Director: Denis Villeneuve
Screenwriter: Aaron Guzikowski
Starring: Hugh Jackman, Jake Gyllenhaal, Viola Davis, Melissa Leo, Maria Bello, Terrence Howard, Paul Dano
Denis Villeneuve’s taut and gripping 2013 thriller Prisoners follows several characters in the aftermath of any parent’s worst nightmare: child abduction. When two young girls go missing on Thanksgiving, desperate father Keller Dover (Hugh Jackman) enlists the help of Detective Loki (Jake Gyllenhaal). After the prime suspect is released due to a lack of evidence, Loki is forced to take matters into his own hands, as the film explores how far humankind will go to protect the ones we love.
Hugh Jackman is utterly convincing as a despairing father, driven to the edge by an unforgivable act of evil. We feel his sense of urgency and utter desperation as he races against the clock to find his daughter and her friend. Gyllenhaal is great as a ruthless police detective, his own concealed rage simmering beneath a facial twitch, which grows more pronounced with frustration. He is scarily good at embodying anger behind a controlled façade, his carefully slicked-back hair falling loose during an explosive interrogation of a suspect.
Paul Dano is infuriating as the prime suspect who may or may not have information about the girls’ disappearance. Keller’s frustration at the man who clearly has learning difficulties is painfully palpable, as Dano’s Alex Jones refuses to offer any information despite the brutal violence he is subjected to.
Throughout the film, director Denis Villeneuve poses a thought-provoking question: can extreme violence ever be justified? During an interview at the Toronto International Film Festival, Villeneuve described Prisoners as “a movie dealing with fears and angers that we all have inside ourselves. It’s a moral conflict”. The film will likely divide viewers on how sympathetic a character Keller is, but his questionable interrogation methods clearly come from a place of desperation and grief. Villeneuve realistically and powerfully presents a range of reactions from the grieving families. From Jackman’s sheer rage, to the hopelessness and inertia of his wife (Maria Bello), Prisoners follows the director’s prior film Polytechnique (2009) in illustrating how there is no “correct” way to respond in the face of such tragedy.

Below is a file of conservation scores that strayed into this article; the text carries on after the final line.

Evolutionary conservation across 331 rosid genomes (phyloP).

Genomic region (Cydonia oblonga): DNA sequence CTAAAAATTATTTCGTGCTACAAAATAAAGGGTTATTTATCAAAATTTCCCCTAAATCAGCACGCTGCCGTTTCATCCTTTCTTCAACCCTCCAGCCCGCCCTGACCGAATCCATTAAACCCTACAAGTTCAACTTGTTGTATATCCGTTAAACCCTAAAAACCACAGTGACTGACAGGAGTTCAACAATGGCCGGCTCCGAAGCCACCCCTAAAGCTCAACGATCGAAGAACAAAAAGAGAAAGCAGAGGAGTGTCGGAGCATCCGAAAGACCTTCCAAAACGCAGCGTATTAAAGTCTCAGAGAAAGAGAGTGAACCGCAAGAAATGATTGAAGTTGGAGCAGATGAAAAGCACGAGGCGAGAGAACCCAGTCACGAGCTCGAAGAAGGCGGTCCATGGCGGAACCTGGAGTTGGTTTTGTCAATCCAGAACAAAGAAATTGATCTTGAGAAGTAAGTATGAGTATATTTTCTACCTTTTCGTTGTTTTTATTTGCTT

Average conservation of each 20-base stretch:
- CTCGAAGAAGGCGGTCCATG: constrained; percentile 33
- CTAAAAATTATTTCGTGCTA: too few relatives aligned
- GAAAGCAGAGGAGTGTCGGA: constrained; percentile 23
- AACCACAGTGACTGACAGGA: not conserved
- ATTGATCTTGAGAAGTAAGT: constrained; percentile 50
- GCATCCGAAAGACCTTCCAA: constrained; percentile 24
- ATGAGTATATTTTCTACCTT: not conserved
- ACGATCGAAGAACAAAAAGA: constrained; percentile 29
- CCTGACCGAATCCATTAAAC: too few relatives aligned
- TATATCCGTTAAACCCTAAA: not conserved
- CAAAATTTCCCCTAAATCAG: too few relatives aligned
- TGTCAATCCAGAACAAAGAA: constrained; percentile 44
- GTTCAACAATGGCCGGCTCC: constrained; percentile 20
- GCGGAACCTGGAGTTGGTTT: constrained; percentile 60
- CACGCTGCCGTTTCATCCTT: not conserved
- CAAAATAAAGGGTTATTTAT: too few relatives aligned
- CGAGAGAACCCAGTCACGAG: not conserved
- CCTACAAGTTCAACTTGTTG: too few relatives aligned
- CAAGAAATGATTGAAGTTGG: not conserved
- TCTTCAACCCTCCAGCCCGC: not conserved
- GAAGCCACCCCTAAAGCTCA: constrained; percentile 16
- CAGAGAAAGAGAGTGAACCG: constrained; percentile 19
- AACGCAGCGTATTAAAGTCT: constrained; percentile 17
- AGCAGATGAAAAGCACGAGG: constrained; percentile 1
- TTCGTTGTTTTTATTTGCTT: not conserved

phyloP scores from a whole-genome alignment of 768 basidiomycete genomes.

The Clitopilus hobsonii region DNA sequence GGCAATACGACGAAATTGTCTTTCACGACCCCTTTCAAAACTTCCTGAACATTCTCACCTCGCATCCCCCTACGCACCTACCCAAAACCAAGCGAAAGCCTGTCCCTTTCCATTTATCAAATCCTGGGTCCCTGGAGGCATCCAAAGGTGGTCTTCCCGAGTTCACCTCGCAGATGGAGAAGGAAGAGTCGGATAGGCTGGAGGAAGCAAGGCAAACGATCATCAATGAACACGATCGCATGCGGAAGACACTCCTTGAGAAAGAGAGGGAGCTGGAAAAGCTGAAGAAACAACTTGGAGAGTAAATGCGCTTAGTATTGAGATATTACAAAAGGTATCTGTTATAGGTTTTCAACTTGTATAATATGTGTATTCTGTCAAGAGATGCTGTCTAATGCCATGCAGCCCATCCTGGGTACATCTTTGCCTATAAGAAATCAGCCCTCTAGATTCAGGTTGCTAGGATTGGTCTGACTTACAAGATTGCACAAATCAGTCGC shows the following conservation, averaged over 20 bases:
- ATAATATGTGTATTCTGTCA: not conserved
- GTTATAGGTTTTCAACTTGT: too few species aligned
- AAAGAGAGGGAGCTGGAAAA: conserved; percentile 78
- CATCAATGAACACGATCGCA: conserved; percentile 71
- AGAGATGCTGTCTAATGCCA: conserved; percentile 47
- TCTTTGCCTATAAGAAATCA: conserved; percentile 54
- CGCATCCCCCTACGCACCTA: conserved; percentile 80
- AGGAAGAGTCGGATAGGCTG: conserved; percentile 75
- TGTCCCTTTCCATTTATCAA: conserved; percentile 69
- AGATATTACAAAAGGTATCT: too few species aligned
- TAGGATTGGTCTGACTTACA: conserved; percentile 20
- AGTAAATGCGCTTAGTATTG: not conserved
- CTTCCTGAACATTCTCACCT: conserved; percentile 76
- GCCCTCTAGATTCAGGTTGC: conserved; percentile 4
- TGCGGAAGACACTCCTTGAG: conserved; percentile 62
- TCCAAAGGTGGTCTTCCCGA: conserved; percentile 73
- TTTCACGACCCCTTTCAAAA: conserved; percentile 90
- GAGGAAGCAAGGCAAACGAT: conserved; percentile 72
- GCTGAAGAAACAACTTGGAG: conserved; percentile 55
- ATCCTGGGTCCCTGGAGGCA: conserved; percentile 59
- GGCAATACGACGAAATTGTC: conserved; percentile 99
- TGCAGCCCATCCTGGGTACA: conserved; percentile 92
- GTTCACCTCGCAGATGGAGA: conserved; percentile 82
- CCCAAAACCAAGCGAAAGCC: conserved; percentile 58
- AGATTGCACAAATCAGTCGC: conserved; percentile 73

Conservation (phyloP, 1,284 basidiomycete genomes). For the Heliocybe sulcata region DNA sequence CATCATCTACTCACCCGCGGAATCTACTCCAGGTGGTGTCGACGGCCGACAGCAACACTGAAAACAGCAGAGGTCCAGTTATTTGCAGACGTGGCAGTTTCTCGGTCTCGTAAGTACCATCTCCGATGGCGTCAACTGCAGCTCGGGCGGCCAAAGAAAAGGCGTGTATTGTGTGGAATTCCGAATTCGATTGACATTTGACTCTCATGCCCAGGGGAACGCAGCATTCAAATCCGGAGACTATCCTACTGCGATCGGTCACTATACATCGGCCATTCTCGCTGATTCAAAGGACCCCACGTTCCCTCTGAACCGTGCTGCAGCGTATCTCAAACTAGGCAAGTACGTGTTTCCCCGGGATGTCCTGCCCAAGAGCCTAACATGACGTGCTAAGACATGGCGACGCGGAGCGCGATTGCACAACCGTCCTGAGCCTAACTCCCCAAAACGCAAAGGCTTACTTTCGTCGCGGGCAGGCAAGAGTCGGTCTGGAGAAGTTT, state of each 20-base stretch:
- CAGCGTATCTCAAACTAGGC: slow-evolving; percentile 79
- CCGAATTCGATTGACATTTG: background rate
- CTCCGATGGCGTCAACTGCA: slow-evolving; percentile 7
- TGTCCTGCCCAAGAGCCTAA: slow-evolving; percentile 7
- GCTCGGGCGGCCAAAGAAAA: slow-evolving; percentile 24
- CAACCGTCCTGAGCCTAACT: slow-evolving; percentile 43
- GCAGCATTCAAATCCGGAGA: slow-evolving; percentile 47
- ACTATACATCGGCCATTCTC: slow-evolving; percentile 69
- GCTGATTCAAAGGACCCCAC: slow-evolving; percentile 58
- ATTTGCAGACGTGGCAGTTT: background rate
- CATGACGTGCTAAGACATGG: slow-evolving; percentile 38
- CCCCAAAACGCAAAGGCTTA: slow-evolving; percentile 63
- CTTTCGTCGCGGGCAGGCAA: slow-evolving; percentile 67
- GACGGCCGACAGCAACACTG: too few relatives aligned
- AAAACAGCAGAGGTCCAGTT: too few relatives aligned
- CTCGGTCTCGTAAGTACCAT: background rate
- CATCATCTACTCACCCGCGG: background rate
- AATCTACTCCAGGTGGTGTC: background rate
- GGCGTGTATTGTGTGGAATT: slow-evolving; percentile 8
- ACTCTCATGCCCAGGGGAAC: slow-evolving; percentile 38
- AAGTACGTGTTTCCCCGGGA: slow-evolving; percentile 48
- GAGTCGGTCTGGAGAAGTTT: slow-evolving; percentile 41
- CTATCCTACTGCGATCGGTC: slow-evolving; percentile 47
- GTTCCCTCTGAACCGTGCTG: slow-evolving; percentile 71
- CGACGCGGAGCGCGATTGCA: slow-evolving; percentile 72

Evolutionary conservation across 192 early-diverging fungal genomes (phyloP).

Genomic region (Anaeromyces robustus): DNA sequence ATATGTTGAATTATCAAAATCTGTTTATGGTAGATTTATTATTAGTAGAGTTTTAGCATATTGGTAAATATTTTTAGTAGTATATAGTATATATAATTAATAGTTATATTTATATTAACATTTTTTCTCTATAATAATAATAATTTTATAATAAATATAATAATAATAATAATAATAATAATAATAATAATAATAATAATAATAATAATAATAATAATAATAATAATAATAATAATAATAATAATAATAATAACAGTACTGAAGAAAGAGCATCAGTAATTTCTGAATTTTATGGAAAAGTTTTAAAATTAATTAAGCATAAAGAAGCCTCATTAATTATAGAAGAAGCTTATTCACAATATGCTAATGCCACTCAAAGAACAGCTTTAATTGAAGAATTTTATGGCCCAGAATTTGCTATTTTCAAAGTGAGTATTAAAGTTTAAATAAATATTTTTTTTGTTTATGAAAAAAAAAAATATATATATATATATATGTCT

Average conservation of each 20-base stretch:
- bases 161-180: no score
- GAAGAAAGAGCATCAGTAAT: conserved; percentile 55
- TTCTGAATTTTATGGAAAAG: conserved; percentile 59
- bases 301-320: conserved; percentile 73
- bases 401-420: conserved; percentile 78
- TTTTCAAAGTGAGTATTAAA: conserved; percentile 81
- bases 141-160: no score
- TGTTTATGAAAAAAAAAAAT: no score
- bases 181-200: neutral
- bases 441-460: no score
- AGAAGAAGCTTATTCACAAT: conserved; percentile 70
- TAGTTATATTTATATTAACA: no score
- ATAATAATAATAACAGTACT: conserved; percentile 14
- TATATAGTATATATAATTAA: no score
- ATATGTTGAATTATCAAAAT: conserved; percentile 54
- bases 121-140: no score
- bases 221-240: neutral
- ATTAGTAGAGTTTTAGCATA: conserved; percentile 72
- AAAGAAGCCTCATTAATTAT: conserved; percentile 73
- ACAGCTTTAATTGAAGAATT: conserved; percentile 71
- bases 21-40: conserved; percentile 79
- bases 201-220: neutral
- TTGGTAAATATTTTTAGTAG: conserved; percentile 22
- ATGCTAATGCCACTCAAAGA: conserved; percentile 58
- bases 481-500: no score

The cinematography is perhaps the film’s most notable element, with the dark and oppressive lighting reflecting the bleakness of the subject matter. Iconic British director of photography Roger Deakins has since become a regular collaborator with Villeneuve, and his cinematography for this film received a well-deserved Oscar nomination. Jóhann Jóhannsson’s score is also essential in establishing the sombre mood, and punctuates the narrative with a weighty sense of dread and foreboding. Jóhannsson would go on to work with Villeneuve across subsequent releases Sicario and Arrival, earning BAFTA nominations for both.
The film’s labyrinthine plot is creatively reflected by the maze imagery throughout, and the story twists and turns throughout its 2-hours and 33 minutes with no dull moments. There are some truly chilling and heart-stopping sequences that remain impactful a decade on.
Prisoners marks Denis Villeneuve’s first English language film, previously receiving critical acclaim for his 2010 Middle Eastern drama, Incendies. He has now become a prominent figure in the modern sci-fi genre, making Blade Runner 2049 and Dune among others.
The way in which the film thought-provokingly tackles an impossible moral dilemma makes Prisoners a superior addition to the crime thriller genre. In keeping with the title, we are held captive throughout and remains in its grip long after the credits have rolled.
Written by Gala Woolley
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